The 6 Crucial Components of Great Storytelling

Traditional marketing and information sharing has faded as a go-to method for selling products and services. Recently, soft drink peddler Coca Cola revamped its corporate website to appear more like a news and entertainment source similar to the Huffington Post. What Coca Cola has learned is that people are tired of hearing about facts, benefits, and price points. Consumers need to become emotionally invested in a product or service because it matters to them.

So, we know that stories are quickly becoming drivers of business and marketing. What you might not know is how to tell great stories that generate a loyal fan base. Again, it’s about more than sharing information and offering benefits. For instance a facts-based piece on how your vegan diet will help people lose weight is informative. But is it as compelling as a story about a mother of three young boys who struggled with weight loss and was ready to give up, but stumbled across a vegan recipe book that you wrote and is now shedding pounds like crazy?

Which story do you think will capture a reader’s attention from start to finish? Sure, some people just want the facts and that’s fine. In my experience, fact collectors do not a loyal fan base make. However, people who crave stories will return to your blog again and again and again because it is as entertaining as it is informative. As Mary Poppins says, “A spoonful of sugar helps the medicine go down.” In the example above, the vegan diet book is your medicine—it’s the thing you’re trying to sell—and the story is the sugar.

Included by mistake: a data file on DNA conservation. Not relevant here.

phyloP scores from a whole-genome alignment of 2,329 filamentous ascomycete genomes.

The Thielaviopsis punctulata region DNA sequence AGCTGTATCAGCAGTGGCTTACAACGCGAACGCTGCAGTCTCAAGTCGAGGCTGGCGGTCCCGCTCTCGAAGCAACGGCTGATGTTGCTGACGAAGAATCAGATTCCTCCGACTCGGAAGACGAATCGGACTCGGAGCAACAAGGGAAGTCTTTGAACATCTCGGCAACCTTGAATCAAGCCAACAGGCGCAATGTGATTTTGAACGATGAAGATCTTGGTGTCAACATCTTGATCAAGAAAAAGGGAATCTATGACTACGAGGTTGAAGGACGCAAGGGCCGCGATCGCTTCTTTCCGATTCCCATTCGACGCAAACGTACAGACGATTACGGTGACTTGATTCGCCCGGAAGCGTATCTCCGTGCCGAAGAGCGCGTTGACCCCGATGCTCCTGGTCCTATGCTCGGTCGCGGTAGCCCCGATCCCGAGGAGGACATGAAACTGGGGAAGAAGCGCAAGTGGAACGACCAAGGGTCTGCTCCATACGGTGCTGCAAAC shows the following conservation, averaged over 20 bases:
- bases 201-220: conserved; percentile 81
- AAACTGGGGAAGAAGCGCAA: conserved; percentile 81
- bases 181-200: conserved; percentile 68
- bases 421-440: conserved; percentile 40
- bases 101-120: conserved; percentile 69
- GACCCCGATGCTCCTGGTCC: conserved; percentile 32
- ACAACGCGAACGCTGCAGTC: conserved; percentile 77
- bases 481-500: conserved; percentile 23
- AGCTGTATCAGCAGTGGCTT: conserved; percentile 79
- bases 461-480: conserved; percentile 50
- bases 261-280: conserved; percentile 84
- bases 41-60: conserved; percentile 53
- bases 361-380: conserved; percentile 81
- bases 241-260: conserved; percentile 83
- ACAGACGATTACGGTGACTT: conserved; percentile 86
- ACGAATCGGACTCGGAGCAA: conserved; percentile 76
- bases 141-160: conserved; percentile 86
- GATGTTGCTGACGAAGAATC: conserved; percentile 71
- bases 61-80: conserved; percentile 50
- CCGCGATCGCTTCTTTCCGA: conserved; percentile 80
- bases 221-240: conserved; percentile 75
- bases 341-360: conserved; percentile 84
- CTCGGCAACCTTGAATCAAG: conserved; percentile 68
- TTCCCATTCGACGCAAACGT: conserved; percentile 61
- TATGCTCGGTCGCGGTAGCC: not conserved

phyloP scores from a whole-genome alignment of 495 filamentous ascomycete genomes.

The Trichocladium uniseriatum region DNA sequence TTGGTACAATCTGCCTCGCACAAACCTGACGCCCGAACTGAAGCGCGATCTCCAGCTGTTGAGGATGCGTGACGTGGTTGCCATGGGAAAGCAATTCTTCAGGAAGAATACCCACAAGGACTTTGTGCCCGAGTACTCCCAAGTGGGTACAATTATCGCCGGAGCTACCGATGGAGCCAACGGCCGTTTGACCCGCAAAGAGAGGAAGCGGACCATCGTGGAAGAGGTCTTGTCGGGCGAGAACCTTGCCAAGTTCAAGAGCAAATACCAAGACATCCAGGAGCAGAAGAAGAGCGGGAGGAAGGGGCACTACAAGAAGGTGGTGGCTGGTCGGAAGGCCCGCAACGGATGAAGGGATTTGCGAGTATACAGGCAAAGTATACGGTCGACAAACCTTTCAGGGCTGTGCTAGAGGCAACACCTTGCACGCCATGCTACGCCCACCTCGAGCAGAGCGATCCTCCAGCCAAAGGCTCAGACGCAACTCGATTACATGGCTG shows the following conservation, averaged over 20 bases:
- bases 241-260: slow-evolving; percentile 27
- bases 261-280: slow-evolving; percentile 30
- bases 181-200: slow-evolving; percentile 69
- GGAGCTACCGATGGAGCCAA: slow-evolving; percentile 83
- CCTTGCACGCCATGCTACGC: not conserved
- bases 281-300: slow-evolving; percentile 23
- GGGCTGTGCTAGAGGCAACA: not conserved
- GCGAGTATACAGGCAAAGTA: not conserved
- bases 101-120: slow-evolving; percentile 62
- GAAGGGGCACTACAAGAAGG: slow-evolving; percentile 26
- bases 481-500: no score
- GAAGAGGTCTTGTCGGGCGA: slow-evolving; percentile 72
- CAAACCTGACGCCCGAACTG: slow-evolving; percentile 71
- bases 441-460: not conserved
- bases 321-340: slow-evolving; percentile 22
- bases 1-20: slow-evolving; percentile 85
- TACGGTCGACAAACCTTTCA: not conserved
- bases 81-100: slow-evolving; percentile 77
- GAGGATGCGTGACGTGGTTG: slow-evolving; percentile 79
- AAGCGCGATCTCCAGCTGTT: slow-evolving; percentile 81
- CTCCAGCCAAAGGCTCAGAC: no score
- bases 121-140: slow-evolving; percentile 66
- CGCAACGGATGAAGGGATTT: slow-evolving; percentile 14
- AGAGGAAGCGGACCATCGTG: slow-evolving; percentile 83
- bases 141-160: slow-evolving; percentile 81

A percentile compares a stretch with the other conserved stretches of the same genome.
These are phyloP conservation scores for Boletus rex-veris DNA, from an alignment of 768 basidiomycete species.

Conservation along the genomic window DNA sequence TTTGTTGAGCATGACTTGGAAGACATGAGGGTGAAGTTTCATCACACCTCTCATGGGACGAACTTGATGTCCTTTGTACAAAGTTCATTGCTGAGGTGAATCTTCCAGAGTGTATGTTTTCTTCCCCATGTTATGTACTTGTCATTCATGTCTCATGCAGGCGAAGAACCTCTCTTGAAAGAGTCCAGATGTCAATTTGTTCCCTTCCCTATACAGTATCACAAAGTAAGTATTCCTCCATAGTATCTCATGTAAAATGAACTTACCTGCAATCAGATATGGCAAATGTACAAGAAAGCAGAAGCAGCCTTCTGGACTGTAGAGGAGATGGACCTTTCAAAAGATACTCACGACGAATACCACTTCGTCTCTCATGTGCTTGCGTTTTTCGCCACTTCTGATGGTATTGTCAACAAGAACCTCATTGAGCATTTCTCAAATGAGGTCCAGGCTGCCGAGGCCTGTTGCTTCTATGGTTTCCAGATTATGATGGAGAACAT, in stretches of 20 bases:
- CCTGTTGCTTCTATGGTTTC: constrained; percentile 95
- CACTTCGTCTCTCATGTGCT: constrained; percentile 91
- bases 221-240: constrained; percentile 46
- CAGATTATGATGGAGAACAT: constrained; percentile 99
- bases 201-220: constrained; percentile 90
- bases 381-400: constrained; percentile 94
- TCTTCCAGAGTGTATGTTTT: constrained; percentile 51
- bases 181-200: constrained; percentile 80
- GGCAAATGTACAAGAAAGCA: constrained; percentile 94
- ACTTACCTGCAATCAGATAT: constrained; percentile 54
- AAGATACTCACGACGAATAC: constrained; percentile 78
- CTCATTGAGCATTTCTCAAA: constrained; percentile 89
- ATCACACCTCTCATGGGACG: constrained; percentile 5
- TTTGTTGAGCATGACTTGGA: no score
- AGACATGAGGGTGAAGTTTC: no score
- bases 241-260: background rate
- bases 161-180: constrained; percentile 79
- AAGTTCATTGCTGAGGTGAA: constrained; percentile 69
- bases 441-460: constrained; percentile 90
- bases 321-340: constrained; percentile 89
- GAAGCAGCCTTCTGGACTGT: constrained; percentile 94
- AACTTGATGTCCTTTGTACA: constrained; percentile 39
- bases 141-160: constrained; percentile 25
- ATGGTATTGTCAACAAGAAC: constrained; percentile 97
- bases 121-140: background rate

What are the components of a good story that make it engaging and interesting? Here are the top six elements that you need to incorporate into any blog post or article you write. And so you know I’m not feeding you baseless nonsense, you should know that every great story ever told relies on them.

1. The Premise. Before you begin any great story it’s important to have an understand of the message—or main theme—you’re trying to convey. Otherwise you’ll ramble and lose a reader’s attention. For example, a central theme of Moby Dick is defiance against authority. Throughout the story, Captain Ahab relentlessly pursues the white whale—which to him, represents authority. This theme provides a solid foundation on which the rest of the novel is written.
While you might not deal with such a heavy topic, you need to first determine your central premise so your story remains grounded and focused. What is the main point you want your reader to get out of your story? That’s your premise.

2. The Protagonist. I recently watched Man of Steel, the most current adaptation of the Superman mythology. Clark Kent/Superman represents the penultimate protagonist. His entire life is based around helping others and saving lives. However, the interesting thing about this particular iteration is the back-story, in which a young Clark Kent must overcome significant struggle before he truly finds his wings—or cape, as the case may be.